Scandinavian Airlines (SAS) was founded in 1946 as a joint venture between Denmark, Norway, and Sweden. SAS AB (the parent company) is today listed on the Swedish stock exchange, and the ownership is divided between institutional and private investors. The three governments jointly own 42.7 percent of the shares, whilst the rest are freely traded. This unique ownership structure, part state owned, and part privately owned, makes for an interesting case.
The purpose of this master thesis is to assess and evaluate the current state of SAS, as well as to assess the future of the company. The thesis consists of three main parts, company overview, strategic, financial, and operational analysis, and scenarios of the future. First, the company overview gives the give the reader a descriptive overview of SAS’ history, business strategy, and competitors. Secondly, the strategic, financial, and operational analysis, involves an extensive examination of SAS at a macro-environmental, micro-environmental, and company level. Thirdly, the scenarios of the future utilize information and key findings from the two previous parts in order to conduct four distinct scenarios of the future of SAS, before arriving at the most likely scenario.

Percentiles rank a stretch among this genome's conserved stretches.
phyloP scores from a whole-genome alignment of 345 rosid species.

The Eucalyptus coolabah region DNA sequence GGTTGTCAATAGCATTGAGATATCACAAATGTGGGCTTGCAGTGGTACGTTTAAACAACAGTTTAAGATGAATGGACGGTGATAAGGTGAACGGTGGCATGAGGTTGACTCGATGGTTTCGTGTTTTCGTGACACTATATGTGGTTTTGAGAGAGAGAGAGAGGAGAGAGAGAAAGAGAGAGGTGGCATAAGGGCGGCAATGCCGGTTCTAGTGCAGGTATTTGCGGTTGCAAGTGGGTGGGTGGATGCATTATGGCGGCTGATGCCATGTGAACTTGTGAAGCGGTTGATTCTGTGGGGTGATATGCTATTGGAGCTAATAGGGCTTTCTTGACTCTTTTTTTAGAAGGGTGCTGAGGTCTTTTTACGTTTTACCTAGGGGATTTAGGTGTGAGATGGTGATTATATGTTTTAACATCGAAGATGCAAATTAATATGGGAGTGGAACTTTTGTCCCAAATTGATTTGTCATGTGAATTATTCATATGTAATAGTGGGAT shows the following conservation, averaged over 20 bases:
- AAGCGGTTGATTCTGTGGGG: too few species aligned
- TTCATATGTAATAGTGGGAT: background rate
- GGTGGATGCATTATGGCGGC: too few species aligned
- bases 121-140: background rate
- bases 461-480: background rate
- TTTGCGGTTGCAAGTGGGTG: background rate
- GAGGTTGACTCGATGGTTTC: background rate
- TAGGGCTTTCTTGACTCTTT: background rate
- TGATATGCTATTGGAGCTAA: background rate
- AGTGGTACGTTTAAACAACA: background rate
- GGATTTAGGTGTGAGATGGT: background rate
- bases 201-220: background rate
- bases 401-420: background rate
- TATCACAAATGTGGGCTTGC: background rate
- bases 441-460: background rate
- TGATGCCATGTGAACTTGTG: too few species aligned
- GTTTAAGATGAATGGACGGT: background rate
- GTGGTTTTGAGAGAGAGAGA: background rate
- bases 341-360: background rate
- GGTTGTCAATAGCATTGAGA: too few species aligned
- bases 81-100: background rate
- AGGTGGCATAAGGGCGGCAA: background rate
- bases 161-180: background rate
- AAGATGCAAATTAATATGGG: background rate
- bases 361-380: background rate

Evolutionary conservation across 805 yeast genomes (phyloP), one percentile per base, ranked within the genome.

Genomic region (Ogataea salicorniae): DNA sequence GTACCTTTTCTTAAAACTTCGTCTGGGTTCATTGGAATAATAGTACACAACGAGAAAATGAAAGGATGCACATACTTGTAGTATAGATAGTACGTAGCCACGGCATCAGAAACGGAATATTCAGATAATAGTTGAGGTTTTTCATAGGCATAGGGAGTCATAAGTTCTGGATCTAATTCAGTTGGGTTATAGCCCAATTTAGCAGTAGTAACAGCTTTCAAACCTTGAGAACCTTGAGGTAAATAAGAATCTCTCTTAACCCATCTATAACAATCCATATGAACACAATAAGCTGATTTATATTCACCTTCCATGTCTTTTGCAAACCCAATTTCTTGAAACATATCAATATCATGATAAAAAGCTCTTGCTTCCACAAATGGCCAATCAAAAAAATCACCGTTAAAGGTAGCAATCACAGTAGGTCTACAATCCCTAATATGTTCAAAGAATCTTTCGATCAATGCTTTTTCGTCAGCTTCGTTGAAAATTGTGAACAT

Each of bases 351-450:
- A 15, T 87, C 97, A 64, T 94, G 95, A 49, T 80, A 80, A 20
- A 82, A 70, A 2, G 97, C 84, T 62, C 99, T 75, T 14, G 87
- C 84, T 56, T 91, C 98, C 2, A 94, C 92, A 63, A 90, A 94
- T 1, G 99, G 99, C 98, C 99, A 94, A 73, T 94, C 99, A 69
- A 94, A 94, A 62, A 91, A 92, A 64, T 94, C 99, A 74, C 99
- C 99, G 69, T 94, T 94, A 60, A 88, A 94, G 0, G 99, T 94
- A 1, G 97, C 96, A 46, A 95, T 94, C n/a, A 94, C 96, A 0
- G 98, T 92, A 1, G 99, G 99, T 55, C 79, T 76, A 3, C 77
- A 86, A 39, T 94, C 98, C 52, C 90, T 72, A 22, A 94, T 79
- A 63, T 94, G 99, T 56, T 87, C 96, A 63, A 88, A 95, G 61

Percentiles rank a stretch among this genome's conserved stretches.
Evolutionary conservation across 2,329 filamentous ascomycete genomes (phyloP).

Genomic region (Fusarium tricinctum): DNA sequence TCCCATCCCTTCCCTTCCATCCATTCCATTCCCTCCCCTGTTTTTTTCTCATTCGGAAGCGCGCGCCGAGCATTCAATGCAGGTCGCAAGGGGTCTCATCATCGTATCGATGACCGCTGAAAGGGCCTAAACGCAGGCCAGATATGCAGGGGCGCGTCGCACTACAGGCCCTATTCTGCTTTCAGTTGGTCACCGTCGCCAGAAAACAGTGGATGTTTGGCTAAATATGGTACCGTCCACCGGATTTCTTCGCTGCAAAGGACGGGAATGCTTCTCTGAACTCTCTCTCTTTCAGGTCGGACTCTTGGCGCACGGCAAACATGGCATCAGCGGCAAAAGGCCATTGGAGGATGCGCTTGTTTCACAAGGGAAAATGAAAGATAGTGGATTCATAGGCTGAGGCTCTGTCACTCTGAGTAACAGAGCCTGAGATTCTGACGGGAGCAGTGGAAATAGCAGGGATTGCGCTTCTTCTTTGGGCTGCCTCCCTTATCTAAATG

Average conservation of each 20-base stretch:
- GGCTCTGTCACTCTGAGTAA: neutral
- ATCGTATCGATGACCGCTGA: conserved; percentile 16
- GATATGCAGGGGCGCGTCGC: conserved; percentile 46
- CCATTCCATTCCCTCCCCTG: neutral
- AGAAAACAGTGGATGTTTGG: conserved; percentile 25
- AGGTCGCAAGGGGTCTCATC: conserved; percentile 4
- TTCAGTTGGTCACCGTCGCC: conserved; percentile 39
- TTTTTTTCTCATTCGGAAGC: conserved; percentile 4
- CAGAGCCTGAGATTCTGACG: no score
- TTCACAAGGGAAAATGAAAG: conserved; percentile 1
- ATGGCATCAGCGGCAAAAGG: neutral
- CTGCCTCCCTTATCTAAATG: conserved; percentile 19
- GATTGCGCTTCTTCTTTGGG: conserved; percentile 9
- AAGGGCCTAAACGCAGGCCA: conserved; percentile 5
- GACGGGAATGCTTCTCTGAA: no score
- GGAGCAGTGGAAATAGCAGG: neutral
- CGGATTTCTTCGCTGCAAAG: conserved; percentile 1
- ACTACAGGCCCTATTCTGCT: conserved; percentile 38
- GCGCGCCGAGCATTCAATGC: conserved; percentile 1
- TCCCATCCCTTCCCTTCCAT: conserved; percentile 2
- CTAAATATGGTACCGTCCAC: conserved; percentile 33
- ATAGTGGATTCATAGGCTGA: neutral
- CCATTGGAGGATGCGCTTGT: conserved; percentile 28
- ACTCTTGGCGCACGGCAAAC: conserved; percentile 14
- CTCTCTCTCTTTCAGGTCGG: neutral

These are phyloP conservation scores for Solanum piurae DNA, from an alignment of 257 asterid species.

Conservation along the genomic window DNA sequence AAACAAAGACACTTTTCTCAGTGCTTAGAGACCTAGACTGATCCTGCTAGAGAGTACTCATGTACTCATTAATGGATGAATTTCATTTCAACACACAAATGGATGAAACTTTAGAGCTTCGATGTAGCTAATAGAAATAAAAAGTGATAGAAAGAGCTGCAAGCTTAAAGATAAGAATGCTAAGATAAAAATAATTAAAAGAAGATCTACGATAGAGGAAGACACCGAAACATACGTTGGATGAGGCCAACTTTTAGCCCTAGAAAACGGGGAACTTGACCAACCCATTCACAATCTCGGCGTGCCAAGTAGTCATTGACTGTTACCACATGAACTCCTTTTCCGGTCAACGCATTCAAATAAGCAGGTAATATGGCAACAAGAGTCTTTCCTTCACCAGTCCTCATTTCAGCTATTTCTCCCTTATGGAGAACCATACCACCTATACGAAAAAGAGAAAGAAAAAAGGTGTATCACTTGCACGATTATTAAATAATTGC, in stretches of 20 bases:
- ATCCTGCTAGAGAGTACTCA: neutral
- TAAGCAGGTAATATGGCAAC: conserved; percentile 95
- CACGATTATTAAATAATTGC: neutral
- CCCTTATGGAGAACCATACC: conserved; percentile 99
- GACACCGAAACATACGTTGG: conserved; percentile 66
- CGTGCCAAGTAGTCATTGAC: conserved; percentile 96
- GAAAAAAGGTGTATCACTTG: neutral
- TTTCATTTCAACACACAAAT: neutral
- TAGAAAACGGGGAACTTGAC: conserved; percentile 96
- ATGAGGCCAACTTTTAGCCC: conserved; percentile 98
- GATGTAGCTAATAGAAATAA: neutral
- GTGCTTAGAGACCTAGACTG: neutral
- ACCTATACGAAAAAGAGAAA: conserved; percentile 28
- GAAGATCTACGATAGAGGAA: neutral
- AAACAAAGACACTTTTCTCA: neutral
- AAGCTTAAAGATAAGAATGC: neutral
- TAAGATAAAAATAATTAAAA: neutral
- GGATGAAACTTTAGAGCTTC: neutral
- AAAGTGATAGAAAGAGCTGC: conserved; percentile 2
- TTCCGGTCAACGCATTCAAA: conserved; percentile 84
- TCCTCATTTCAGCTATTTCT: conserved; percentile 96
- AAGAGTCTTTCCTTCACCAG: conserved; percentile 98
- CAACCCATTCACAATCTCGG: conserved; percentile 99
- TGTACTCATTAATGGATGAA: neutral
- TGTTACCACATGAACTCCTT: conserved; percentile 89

The strategic analysis is relevant because SAS is operating in a harsh market, where external factors heavily affect the airline industry, and where SAS is opposed by fierce competition from the low-cost carriers, with a competitive landscape being characterized as driven by ticket prices. A somewhat biased SAS, along with customers’ lack of loyalty in the industry contributes to the harsh environment, where one needs to fight for every percentage of market share. Furthermore, SAS’ costs are amongst the highest in the industry, which has limited SAS’ manoeuvre room to turn the company around. Costs have over the course of time been reduced multiple times, in order to catch up on competition. The two recent strategies, 4 Exellence and 4 Excellence Next Generation, with divestment and layoffs as mean to accomplish it, has given SAS room to make a more long-term strategy instead of only short-term cost cuttings.
SAS’ declining financial results during the last decade, has been anything but a source of pride, but SAS can now present indications of a better future. In spite of these indicators, SAS still needs to optimize its processes and operations, in order to become a profitable airline.
|Educations||MSc in Management of Innovation and Business Development, (Graduate Programme) Final Thesis|
|Number of pages||174|